The U.S. dollar's status as a safe-haven currency in risk aversion mode gains momentum again, as investors avoid risky assets amid intensifying concerns over the euro area crisis. Besides, other safe-haven currencies such as Japanese yen (JPY) and Swiss franc (CHF), which also attract investors' attention in risk-off environment, seems to be out of favour as their respective central banks don't intend to see them appreciate.
"The USD index has risen to a 4-month high as US data stabilizes and Euro zone concerns broaden. With the Bank of Japan (BOJ) and Swiss National Bank (SNB) resisting own-currency appreciation, the USD may maintain a safe-haven status. Relative weakness in EM currencies implies less intervention and lessened official selling of USDs," said a note from Royal Bank of Scotland (RBS).
The euro (EUR) continues to weigh down by the recent inconclusive elections in Greece and recession in the troubled nations such as Spain and Italy. Slowing economic activity in the euroarea also calls for policy easing by the European Central Bank (ECB), which again could be a negative for the single currency on interest rate differentials.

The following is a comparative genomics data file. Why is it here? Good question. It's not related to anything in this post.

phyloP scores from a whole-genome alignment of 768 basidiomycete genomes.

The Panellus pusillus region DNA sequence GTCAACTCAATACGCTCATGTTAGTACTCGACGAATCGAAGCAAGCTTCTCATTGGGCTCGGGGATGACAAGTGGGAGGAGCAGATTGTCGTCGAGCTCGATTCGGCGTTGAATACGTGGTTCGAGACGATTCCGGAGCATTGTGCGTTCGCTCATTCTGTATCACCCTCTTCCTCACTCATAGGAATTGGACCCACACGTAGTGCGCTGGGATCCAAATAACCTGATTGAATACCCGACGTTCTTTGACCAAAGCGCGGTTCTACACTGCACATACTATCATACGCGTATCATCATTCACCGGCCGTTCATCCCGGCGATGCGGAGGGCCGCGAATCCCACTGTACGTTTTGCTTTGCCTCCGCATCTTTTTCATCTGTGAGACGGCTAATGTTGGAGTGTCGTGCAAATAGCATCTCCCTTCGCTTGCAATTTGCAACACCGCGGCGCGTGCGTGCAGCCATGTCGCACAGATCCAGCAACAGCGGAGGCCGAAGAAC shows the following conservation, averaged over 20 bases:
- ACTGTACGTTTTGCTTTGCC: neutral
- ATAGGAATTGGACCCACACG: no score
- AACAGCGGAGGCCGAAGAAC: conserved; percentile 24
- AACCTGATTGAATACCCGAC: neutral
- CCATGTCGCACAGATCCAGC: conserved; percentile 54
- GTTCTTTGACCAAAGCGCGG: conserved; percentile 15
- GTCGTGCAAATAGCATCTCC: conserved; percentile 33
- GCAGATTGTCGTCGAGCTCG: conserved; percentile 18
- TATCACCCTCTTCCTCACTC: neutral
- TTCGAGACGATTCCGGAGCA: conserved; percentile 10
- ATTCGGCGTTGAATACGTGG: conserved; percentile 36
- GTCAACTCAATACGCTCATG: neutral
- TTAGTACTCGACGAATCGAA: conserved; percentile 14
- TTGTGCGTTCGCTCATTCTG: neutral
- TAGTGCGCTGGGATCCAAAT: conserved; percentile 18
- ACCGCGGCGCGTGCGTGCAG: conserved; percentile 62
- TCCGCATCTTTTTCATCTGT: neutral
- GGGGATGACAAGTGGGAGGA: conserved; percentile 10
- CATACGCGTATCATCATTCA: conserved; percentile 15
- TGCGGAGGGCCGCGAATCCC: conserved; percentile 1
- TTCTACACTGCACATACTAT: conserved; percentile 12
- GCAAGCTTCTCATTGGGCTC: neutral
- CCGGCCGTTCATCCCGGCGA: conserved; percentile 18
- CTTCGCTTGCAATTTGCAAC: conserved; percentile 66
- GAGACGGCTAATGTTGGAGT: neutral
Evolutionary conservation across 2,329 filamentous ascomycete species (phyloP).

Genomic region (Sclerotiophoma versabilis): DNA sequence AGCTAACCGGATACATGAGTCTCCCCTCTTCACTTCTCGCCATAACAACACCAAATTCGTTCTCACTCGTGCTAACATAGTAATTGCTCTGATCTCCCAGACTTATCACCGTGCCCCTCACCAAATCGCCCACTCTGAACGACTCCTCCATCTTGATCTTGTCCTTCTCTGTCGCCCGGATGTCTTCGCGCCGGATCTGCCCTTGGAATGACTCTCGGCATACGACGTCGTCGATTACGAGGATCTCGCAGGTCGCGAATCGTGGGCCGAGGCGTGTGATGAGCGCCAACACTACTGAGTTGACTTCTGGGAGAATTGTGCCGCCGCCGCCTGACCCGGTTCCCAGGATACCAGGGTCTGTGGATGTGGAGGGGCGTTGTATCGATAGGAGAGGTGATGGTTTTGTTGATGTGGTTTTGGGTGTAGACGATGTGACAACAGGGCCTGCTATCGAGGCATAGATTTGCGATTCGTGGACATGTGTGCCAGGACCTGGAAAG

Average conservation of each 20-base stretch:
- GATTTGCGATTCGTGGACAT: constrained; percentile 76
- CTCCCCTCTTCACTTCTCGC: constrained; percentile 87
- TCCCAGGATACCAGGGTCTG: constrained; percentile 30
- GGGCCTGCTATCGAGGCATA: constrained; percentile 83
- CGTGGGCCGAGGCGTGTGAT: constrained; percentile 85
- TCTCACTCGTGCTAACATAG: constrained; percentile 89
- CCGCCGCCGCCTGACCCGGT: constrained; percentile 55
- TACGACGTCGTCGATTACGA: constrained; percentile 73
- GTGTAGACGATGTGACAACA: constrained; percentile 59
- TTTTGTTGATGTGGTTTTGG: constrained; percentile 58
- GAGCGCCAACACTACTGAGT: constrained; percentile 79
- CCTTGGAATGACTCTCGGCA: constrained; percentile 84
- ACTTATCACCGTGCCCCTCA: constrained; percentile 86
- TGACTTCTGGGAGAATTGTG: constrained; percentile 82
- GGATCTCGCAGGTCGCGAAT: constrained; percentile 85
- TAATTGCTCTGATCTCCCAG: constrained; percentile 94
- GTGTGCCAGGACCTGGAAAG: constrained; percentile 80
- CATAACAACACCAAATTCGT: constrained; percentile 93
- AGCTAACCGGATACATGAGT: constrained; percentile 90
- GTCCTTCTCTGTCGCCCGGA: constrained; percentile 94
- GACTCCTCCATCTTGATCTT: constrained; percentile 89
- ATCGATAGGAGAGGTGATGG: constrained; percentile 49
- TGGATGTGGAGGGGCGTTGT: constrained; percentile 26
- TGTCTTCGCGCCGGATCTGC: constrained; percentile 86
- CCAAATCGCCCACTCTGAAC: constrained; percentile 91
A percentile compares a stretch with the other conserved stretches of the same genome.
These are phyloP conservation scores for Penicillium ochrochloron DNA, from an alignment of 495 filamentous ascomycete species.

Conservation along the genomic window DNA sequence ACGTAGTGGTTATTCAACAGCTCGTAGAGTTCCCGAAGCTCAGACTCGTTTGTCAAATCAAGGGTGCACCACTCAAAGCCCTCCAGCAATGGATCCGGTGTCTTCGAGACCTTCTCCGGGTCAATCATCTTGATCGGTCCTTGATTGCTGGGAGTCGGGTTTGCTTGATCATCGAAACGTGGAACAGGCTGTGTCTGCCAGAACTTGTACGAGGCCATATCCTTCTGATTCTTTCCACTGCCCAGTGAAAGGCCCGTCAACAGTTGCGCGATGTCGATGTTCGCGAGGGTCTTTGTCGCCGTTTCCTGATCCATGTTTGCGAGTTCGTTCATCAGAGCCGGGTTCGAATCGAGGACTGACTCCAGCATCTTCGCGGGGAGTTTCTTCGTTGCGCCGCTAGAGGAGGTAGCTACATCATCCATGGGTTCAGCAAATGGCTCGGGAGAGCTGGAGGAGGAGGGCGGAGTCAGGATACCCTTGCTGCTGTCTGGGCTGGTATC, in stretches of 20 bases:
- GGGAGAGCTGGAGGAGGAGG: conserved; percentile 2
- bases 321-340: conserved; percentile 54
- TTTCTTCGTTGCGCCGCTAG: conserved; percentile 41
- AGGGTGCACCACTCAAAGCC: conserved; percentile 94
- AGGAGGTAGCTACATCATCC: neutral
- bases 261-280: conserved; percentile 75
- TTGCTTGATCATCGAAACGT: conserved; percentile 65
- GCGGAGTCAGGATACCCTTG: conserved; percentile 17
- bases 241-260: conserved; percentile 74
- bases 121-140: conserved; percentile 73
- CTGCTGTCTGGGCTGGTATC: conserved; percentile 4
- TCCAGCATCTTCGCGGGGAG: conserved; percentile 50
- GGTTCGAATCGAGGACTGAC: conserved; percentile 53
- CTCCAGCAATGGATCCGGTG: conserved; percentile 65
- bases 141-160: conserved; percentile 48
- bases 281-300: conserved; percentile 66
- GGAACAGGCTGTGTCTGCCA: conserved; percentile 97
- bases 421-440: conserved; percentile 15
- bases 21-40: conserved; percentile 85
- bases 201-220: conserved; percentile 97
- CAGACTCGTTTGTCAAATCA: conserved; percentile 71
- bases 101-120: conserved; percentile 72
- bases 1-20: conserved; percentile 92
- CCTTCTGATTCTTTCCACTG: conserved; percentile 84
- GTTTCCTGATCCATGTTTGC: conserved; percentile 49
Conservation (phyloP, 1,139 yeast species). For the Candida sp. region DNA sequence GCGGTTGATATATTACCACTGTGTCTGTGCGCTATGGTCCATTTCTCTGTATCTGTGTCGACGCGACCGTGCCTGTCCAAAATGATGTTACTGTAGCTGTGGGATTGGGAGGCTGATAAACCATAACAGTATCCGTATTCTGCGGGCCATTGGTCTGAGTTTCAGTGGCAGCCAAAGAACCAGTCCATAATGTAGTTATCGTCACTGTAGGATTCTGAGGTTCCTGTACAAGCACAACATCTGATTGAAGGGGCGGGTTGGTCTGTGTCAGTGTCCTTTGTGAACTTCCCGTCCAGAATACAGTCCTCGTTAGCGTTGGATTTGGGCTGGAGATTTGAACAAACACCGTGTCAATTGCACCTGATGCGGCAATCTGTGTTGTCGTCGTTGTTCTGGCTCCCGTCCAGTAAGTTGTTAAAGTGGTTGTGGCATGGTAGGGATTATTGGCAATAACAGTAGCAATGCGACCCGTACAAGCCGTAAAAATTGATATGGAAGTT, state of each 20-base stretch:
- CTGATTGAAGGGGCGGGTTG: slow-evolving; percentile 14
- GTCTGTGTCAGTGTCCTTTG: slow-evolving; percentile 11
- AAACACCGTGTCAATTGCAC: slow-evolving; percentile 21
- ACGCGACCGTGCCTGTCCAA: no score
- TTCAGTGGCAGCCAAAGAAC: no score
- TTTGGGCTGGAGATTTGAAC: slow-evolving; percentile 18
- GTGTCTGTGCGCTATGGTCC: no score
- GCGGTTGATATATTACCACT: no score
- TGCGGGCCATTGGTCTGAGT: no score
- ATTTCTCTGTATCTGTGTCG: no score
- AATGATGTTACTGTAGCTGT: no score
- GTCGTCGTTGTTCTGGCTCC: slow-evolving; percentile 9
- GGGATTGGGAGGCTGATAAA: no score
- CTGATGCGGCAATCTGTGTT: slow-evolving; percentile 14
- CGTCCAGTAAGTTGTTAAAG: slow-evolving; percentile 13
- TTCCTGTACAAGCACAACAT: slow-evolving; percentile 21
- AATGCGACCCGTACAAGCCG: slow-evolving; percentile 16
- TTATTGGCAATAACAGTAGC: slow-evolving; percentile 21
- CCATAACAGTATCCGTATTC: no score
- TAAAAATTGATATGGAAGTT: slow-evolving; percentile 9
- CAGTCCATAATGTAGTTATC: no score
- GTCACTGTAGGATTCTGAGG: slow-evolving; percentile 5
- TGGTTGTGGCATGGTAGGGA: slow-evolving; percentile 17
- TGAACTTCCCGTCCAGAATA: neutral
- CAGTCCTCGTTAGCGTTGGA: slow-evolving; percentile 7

"While concerns over Greece may be the near-term catalyst, recessions in the periphery of the Euro zone and moderating headline inflation ahead open the potential for additional the ECB easing. As a result, we continue to favor EUR downside, with short positions versus the USD," said RBS.
Demand for gold as a safe-haven is also losing sheen as the yellow metal continues to come under selling pressure to touch 2012 lows amid growing political uncertainty in debt-stricken Greece and re-ignited concerns over its exit from the euro. Gold prices went up to record high last year amid heightened uncertainty over the euroarea crisis.
"Metal prices fell once more in the past week, as the USD strengthened further and markets continued to worry about a possible Greek exit from the euro. There was no panic though and gold remained out of favour, as investor positioning was cut further and Asian demand remained subdued," said a note from Standard Chartered.